The originally published version of this article misstated the size of the complex as 700,000 square feet and included an inaccurate aside about layoffs within Hamilton's city government. WCPO regrets these errors.
HAMILTON, Ohio -- Hamilton officials are betting millions that a 1,000,000-square foot sports complex, hotel and convention center will boost their struggling economy for decades to come.
About 20 city leaders and hundreds of spectators participated in a ceremonial groundbreaking Thursday at the site of the old Champion Paper Mill, once the city's biggest employer.
It looked that it was designed to mark, not the death of a city, but its rebirth.
"Today I can announce and pronounce that Spooky Nook Sports At Champion Mill in Hamilton, Ohio, is alive, and it's time is now," Mayor Pat Moeller said triumphantly.
The city is committed to investing $26 million of the $144 million it will take to transform the deserted paper mill on B Street. Not only is its name unusual, the megacomplex will be unlike anything Hamilton has ever seen.
"We are a large event center and we're prepared to host anything from weddings to woodworking shows to bridge tournaments, volleyball tournaments on and on," said Sam Beiler, founder of Spooky Nook. The company's name comes from the Spooky Nook Road location of its first mega project in Lancaster County, Pennsylvania.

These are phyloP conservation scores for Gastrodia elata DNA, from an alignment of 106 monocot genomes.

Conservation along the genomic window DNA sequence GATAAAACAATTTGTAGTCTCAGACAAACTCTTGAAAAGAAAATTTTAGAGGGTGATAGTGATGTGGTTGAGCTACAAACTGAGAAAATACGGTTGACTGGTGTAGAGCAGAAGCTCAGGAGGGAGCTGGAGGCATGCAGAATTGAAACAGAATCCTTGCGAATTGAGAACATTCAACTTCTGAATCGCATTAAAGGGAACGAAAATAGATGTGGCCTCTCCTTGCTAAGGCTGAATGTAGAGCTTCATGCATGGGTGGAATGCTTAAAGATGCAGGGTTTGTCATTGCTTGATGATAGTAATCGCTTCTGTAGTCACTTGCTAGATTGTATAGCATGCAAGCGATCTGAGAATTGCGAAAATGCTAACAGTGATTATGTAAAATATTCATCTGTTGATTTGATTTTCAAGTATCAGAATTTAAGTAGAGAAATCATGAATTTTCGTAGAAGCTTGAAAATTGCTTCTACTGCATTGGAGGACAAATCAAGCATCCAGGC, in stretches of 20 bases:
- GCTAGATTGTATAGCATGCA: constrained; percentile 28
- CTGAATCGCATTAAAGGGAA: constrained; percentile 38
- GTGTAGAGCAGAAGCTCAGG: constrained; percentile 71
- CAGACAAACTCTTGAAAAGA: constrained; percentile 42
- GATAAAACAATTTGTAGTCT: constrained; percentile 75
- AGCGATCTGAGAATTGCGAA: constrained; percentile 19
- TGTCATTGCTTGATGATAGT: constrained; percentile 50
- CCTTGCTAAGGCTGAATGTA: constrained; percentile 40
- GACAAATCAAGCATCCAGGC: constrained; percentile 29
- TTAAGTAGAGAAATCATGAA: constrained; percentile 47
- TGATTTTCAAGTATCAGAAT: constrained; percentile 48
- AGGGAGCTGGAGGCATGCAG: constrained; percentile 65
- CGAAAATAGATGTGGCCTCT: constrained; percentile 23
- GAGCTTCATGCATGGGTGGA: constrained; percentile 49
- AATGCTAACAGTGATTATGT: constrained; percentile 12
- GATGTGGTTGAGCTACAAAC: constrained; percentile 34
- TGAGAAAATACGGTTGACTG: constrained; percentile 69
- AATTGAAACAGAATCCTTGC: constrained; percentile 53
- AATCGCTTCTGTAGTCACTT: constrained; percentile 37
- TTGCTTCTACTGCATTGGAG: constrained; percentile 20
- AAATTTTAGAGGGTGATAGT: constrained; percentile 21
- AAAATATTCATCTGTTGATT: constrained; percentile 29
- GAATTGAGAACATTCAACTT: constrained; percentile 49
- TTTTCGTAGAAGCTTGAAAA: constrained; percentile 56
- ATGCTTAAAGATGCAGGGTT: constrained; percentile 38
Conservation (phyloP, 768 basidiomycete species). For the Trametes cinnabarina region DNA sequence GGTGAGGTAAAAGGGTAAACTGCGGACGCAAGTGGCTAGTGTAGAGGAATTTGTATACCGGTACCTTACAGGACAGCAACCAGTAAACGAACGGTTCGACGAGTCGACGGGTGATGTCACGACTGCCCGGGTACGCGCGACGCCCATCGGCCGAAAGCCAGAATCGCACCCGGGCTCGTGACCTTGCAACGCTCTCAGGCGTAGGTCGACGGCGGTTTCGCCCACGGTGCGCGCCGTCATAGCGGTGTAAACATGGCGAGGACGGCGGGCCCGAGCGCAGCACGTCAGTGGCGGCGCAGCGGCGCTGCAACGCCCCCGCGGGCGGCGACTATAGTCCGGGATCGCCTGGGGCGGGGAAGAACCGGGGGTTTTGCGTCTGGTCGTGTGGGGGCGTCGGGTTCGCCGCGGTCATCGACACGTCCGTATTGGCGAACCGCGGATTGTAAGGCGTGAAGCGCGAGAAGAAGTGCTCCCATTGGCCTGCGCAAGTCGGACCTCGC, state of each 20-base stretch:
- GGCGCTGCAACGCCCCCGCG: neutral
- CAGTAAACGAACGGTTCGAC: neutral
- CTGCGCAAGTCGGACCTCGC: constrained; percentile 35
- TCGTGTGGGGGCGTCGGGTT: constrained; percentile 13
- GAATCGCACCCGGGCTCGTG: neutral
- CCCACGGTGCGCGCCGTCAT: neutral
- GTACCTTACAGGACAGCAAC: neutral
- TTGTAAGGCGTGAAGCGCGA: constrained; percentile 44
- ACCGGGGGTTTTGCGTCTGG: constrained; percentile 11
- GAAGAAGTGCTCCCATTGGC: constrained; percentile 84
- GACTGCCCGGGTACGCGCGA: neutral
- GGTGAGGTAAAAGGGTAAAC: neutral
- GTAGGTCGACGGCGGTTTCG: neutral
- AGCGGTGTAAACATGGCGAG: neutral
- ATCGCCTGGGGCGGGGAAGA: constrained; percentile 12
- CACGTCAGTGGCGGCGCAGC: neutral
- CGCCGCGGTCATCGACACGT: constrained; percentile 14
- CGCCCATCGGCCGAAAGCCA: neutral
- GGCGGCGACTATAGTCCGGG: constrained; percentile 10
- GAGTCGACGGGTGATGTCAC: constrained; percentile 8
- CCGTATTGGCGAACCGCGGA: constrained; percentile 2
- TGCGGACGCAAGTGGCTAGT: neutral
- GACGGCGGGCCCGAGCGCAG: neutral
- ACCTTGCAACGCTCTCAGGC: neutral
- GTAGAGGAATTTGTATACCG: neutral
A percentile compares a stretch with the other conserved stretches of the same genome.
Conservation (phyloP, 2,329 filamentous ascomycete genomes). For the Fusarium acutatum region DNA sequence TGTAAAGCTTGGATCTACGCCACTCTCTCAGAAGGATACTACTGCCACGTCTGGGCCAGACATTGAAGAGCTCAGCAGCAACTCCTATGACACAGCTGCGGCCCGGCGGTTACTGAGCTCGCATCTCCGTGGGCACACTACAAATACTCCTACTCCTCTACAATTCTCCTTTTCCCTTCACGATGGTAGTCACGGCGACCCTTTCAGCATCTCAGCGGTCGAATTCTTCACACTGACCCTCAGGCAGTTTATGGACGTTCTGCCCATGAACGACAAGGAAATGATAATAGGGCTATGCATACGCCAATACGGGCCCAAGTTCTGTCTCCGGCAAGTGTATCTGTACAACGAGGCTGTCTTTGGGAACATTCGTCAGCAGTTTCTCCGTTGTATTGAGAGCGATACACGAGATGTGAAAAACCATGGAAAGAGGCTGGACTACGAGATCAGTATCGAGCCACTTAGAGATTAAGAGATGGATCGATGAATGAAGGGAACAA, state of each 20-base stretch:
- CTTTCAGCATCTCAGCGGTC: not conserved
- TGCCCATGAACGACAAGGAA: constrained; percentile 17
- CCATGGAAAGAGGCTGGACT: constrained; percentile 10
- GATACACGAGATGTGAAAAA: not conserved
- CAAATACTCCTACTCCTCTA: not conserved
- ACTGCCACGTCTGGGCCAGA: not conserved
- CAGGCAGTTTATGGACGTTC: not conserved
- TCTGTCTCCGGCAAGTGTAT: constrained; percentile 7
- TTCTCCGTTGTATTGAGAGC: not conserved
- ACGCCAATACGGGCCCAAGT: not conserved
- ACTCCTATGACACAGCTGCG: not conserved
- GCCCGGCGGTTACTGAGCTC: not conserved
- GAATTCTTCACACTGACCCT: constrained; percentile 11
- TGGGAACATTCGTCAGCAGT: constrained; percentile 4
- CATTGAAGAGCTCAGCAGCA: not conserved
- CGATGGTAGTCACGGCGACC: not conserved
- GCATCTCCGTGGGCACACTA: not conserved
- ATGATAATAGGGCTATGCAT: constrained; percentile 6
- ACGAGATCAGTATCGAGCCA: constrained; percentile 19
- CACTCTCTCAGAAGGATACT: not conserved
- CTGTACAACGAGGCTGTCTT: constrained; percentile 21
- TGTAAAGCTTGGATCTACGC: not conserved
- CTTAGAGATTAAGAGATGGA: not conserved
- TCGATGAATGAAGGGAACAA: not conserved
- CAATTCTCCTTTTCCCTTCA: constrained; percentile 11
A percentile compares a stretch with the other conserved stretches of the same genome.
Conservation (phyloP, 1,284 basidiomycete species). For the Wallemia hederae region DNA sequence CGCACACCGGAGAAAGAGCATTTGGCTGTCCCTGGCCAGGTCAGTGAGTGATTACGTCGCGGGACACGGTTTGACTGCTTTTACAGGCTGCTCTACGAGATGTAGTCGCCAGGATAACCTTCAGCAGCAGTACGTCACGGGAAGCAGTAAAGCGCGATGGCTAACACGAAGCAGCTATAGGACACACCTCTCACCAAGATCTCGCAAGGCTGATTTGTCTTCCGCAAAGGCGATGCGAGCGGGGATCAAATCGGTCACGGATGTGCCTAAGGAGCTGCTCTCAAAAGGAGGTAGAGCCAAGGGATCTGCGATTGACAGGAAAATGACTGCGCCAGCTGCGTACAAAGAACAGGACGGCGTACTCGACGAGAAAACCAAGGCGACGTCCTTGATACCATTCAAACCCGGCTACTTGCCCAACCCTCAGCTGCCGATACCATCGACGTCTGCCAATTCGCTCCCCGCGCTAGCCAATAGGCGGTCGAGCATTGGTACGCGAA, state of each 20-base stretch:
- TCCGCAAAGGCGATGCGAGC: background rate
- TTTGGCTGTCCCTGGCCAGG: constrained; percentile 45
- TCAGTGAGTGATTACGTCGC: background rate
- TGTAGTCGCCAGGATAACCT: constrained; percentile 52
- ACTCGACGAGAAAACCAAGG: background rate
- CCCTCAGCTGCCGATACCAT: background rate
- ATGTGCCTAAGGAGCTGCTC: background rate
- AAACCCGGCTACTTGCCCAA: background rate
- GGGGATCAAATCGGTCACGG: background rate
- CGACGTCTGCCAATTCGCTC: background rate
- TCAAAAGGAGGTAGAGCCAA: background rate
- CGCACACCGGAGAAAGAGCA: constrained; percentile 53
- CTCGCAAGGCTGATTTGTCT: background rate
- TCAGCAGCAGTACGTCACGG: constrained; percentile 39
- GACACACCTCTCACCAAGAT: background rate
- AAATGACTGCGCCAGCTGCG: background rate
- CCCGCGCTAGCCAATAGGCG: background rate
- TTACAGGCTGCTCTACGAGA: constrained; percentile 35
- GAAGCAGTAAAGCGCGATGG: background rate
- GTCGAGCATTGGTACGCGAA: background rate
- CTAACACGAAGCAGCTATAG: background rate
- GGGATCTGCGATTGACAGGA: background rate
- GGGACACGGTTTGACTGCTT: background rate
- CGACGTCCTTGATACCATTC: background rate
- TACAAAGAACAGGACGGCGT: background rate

If that project is any indication of success, Butler County could see the creation of thousands of new jobs from $90 million in direct and indirect revenue from athletes and families visiting from as far as 300 miles away.
"That would include things like gasoline purchase, restaurant purchases ... " Beiler said. "We booked over 61,000 room nights that came through our booking service."
The enormous complex will include outdoor and indoor fields, basketball courts, gym facilities, rock-climbing spaces, video games area and just about everything else you can think of, like its Pennsylvania predecessor.
"I think it’s going to be the most significant thing that has happened in Hamilton maybe ever, and a very significant thing for the entire region … from the edges of Cincinnati to the edges of Dayton,” said Dan Bates, president and CEO of the Greater Hamilton Chamber of Commerce.
Bates spoke Wednesday when City Council voted 7-0 to approve development agreements with Spooky Nook.
“It’s going to drive the economy throughout the entire region,” Bates said. “It’s investment in the future, which will bring jobs, money for streets, money for schools. This is the single biggest thing I think that we can do to positively impact our future.”
After the meeting, Council Member Tim Naab said he believes the project will help Hamilton for decades.
“This complex will bring a plethora of opportunity to our city,” Naab said. Spooky Nook “is going to define Hamilton for the next 50 years to come, and hopefully a lot longer than that.”
But resident Mark Kidd was skeptical. He asked, “What is the draw? Where are people going to come from?”
City Manager Joshua Smith said teams of athletes and their families drive from as far as 300 miles to the Pennsylvania Spooky Nook, and officials expect the same for the one in Hamilton.
Officials said fhe complex will contain Greater Cincinnati’s second largest convention space, behind only downtown Cincinnati’s Duke Energy Convention Center.
The Journal-News, a media partner of WCPO 9 On Your Side, contributed to this story.